Millionaire' Parody Unveiled


Monday, August 21st 2000, 12:00 am
By: News On 6


Move over Death and Taxes, there's a third certainty: Regis Philbin and ``Who Wants to Be a Millionaire.''

Reminders of the thrice-weekly TV game show seem to be everywhere, and its catch-phrase, ``Is that your final answer?'' has infected the language like a virus.

But if you have a moderate-power PC and a sense of parody, you can find relief in ``Who Wants to Beat Up a Millionaire'' from Simon & Schuster Interactive.

The game deals more than 750 trivia questions to up to five players. In the multiplayer game, the object is to be the last one standing. In the single-player version, the goal is to knock out a millionaire with keyboard ``punches'' before giving an incorrect answer.

That's violence, of course, but it's cartoonish. There's also a humor level that earns the software its Teen rating from the Entertainment Software Rating Board. Log in as a single player, for example, and host Egregious Phillin observes, ``You might want to look into a different mouthwash.''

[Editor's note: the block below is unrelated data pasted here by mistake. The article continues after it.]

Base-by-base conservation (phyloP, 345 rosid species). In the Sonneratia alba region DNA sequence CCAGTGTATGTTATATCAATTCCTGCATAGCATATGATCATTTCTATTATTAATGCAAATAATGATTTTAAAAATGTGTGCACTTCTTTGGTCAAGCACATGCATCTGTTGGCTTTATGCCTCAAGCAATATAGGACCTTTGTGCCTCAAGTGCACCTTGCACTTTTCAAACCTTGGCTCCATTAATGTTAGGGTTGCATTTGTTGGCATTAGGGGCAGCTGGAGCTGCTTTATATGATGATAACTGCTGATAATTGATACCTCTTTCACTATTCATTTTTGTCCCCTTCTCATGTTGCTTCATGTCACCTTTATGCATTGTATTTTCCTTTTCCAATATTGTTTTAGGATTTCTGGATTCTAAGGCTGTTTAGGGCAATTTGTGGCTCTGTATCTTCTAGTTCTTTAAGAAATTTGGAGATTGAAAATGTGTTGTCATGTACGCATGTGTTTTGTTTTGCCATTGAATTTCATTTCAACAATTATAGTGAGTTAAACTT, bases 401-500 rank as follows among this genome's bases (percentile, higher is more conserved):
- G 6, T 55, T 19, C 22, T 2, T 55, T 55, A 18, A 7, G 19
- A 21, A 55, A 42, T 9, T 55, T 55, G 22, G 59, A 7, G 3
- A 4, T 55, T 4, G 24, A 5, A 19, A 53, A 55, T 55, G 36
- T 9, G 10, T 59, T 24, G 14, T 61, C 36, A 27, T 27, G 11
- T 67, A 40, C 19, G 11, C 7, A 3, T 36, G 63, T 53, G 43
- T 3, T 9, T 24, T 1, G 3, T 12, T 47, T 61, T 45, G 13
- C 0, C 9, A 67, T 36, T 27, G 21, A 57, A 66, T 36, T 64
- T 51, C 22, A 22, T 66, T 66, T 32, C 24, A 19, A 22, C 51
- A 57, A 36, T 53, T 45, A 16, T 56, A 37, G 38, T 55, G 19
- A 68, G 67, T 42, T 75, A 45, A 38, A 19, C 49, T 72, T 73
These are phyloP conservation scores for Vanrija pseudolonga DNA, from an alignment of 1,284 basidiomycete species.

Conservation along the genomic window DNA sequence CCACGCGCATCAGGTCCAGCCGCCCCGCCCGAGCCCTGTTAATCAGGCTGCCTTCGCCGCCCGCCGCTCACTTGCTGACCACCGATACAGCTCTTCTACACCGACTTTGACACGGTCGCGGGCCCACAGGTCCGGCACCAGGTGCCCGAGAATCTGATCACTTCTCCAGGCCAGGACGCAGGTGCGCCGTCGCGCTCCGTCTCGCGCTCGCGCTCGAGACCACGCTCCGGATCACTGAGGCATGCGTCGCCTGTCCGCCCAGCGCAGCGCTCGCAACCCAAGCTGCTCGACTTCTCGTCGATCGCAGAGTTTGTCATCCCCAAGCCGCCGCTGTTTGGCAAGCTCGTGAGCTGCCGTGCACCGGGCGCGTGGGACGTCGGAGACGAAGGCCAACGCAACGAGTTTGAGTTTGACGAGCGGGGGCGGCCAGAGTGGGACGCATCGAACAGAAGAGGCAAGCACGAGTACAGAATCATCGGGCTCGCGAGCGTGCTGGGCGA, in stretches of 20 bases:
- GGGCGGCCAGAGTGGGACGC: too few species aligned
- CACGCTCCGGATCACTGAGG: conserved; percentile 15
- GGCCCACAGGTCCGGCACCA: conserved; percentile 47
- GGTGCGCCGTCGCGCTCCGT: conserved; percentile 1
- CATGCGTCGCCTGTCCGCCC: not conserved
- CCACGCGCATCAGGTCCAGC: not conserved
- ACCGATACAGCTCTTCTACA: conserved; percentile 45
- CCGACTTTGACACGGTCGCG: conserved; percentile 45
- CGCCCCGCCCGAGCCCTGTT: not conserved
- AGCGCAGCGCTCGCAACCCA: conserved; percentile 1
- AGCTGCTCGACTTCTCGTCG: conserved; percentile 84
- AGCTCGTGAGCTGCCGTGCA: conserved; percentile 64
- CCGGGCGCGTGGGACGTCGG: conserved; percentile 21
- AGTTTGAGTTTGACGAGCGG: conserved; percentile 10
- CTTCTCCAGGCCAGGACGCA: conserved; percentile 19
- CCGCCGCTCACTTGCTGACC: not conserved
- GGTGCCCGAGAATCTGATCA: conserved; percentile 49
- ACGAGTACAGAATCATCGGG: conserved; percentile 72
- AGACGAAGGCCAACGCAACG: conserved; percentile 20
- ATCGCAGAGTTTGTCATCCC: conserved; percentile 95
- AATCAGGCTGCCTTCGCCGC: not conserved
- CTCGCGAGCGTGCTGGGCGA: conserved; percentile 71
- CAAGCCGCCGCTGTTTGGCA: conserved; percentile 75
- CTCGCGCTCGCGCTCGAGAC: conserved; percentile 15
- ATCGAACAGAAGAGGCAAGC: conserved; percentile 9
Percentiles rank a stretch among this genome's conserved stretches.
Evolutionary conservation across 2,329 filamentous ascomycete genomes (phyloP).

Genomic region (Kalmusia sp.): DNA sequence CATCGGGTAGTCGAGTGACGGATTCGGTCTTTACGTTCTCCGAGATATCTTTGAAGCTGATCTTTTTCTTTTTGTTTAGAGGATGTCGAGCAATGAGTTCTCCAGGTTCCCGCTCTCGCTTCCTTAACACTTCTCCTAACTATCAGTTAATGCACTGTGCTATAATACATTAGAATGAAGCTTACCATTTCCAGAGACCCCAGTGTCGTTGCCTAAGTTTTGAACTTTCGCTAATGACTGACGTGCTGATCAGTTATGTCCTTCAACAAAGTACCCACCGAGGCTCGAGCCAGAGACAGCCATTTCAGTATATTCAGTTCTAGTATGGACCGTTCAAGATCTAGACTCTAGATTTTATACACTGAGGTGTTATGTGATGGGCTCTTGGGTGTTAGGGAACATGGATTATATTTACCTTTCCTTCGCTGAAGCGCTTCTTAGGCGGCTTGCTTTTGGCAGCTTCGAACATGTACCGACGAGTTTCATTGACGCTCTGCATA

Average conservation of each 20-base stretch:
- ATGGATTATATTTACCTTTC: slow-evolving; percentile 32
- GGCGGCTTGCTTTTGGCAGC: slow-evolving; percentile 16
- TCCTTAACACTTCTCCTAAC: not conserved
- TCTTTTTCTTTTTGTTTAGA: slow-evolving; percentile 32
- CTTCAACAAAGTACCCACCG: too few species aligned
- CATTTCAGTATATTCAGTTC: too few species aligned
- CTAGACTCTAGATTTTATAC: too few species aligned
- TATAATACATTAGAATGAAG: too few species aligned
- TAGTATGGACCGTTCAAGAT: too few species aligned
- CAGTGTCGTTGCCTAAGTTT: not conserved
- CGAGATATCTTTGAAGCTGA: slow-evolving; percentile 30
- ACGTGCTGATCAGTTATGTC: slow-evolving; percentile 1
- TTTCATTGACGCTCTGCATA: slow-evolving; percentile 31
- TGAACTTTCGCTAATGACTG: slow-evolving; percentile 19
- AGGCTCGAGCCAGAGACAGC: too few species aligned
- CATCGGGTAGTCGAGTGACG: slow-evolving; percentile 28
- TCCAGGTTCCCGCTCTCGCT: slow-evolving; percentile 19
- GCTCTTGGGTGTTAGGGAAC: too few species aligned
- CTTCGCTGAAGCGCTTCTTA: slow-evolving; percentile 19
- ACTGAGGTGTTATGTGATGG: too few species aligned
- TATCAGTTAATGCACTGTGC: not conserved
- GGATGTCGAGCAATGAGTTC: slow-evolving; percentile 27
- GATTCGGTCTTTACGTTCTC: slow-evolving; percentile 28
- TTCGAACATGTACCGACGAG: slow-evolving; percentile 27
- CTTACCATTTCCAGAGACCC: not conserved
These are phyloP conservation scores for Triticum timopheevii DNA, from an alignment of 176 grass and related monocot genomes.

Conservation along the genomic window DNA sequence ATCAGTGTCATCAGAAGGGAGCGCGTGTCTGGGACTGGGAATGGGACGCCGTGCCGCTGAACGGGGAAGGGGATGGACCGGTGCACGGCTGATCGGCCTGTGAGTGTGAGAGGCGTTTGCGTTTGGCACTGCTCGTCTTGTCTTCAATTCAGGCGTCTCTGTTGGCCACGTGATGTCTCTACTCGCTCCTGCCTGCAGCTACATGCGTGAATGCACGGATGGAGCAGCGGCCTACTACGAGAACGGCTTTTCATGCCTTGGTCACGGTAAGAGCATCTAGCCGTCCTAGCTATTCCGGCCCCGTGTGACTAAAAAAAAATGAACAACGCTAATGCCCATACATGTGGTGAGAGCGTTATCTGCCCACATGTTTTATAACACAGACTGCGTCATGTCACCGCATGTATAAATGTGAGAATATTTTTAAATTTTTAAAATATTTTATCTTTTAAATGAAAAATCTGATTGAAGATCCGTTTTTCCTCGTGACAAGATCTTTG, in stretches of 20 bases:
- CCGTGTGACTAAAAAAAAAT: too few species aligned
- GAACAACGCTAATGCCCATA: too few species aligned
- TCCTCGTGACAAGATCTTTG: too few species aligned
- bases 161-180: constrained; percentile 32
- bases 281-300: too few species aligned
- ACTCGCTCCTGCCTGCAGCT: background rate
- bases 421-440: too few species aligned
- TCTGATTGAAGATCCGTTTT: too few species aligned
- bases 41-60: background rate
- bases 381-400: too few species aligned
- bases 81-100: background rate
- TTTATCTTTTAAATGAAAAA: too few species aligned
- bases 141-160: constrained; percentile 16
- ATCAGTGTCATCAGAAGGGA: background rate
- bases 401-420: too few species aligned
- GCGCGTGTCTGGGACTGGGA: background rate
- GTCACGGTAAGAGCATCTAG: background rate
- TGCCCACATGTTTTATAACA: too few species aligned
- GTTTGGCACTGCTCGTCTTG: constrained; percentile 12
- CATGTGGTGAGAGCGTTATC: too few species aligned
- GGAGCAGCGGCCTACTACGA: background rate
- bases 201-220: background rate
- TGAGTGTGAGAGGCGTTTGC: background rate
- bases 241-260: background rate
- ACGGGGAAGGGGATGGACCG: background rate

Some of the trivia answers aren't easy. Few players could identify ``rotted fish guts'' as the major ingredient in the Roman condiment garum. (Made from fermented anchovy intestines and salt, the condiment was so popular that factories were devoted entirely to its production.)

In the multiplayer version, players assume the identity of one of five tycoons, each of whom is a parody or stereotype. An example is the 22-year-old widow who inherited her millions from her 102-year-old husband. (True love, no doubt.)

The game provides plenty of laughs and, assuming teen-agers can be forced to associate with their parents, is a good family game.

Installation was simple and there is an uninstall program, which earn points for the company, as does the $19.95 price. But 10 demerits for no Mac version, although the company says a Sega version is planned for fall release.

System requirements are modest: a 133-megahertz Pentium or faster, 16 megabytes of RAM, 90 megabytes of free hard disk space, and Windows 95 or higher.

Simon & Schuster Interactive is widely available at retail. The Web site is http://www.simonsays.com.

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Questions and comments are welcome. Mail to Larry Blasko, AP, 50 Rockefeller Plaza, New York, NY 10020-1666. Or e-mail through the Internet to lblasko(at)ap.org.